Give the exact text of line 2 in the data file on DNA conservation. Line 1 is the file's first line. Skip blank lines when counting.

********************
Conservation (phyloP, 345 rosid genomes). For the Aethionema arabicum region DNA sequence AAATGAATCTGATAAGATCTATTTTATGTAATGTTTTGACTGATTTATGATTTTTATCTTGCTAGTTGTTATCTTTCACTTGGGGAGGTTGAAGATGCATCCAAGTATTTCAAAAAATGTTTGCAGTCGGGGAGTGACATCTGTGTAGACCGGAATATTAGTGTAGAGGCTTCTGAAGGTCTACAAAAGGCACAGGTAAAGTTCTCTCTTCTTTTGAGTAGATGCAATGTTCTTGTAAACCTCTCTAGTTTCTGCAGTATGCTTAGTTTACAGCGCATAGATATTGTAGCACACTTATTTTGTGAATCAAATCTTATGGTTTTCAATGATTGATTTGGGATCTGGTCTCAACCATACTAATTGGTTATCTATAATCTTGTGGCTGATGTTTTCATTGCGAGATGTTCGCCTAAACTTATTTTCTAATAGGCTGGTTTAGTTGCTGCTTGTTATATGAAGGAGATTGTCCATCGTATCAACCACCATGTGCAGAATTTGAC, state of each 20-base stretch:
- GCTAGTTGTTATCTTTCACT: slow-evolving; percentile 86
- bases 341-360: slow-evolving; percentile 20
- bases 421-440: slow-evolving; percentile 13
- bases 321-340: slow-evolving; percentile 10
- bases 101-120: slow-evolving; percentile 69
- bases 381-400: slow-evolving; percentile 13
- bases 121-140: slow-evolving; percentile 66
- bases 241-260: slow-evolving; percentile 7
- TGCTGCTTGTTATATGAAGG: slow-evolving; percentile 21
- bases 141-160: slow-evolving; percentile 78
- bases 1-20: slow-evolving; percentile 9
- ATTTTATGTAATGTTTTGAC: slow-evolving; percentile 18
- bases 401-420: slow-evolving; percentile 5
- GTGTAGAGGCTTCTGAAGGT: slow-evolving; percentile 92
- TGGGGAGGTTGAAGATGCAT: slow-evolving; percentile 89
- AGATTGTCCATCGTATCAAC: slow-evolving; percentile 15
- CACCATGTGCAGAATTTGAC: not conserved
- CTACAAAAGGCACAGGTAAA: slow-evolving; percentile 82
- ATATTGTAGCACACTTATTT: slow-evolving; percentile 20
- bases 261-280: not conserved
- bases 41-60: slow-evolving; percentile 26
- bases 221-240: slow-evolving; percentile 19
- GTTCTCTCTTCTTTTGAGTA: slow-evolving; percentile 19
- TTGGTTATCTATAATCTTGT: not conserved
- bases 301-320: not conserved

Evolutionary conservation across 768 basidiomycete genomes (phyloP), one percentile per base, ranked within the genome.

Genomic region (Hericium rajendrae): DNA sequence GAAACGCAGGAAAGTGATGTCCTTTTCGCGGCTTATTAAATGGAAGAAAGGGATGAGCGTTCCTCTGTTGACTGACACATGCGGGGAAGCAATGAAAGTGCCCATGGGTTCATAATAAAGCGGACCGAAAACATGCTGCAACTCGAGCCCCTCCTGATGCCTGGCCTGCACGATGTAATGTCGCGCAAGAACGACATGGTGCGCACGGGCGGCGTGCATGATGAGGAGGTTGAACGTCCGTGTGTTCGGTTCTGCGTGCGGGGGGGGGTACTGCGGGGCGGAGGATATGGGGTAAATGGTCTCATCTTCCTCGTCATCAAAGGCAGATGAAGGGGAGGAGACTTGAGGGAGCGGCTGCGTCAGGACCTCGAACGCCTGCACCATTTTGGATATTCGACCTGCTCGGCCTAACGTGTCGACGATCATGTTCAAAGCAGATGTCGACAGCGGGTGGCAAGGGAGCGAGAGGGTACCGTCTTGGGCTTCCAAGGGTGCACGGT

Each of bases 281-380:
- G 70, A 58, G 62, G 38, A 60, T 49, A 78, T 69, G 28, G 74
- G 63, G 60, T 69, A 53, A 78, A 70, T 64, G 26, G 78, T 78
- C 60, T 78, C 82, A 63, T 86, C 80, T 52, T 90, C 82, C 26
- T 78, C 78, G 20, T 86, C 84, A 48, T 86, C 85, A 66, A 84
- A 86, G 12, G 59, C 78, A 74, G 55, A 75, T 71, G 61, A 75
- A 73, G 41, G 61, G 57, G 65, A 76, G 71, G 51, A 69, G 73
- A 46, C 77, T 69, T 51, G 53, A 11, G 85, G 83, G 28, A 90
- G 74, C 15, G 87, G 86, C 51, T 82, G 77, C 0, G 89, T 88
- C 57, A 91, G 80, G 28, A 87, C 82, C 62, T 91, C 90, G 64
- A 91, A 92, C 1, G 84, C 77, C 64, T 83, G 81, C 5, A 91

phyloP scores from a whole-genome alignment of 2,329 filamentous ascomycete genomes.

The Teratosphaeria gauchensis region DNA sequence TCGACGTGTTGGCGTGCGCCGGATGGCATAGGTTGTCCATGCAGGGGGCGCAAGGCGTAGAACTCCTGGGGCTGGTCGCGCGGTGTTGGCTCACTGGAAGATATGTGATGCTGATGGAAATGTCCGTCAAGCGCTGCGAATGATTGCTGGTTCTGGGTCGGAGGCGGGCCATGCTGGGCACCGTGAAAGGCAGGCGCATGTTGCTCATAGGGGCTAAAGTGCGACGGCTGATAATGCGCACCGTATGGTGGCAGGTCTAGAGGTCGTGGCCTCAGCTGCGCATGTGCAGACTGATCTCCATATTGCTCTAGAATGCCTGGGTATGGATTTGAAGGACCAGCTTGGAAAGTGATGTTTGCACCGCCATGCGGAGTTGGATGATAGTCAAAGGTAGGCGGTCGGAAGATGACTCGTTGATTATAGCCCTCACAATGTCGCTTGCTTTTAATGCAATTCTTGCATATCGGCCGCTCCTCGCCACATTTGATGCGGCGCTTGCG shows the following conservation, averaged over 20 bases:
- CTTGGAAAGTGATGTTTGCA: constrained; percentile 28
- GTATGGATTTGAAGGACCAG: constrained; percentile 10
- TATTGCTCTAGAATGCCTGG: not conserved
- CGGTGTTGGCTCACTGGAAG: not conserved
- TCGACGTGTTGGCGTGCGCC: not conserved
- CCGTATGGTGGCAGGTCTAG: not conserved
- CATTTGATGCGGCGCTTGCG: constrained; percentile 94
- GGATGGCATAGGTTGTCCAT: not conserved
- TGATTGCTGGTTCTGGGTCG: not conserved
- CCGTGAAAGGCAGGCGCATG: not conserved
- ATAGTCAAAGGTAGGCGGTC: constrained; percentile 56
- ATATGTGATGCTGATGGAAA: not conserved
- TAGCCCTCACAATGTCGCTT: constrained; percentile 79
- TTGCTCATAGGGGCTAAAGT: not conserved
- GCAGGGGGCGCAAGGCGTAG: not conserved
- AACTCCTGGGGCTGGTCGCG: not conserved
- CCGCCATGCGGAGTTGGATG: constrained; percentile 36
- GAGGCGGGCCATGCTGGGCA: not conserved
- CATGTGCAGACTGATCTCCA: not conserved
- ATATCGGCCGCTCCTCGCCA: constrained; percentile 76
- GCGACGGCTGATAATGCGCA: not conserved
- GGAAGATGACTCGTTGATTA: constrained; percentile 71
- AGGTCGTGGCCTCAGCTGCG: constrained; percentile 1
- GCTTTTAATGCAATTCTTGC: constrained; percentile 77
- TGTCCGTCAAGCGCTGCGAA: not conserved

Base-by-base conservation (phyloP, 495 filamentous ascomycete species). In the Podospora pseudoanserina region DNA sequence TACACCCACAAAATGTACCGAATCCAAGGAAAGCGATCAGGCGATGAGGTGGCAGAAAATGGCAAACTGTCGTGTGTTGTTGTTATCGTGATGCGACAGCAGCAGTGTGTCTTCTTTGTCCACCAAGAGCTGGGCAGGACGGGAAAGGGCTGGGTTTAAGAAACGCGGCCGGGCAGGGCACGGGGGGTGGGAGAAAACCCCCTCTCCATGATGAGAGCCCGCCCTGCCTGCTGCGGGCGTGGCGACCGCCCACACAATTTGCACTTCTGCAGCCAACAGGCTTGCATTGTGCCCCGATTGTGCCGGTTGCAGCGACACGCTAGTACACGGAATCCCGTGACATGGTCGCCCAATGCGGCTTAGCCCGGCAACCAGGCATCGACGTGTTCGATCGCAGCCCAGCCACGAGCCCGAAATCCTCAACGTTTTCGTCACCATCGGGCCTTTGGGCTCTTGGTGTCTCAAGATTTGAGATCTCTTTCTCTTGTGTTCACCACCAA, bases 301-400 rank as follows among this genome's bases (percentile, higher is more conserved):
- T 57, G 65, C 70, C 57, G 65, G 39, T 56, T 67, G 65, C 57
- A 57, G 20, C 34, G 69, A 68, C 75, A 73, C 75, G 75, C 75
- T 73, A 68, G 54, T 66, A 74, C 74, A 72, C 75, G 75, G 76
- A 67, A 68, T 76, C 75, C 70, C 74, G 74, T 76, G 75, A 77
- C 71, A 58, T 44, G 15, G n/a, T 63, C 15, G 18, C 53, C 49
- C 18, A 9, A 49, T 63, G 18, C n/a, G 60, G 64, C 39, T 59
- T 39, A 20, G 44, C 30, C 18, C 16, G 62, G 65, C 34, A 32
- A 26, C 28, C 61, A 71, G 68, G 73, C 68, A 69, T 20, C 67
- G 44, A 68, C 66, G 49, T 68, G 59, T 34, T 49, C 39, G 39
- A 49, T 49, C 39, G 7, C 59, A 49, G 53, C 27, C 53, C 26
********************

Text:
- GCTAGTTGTTATCTTTCACT: slow-evolving; percentile 86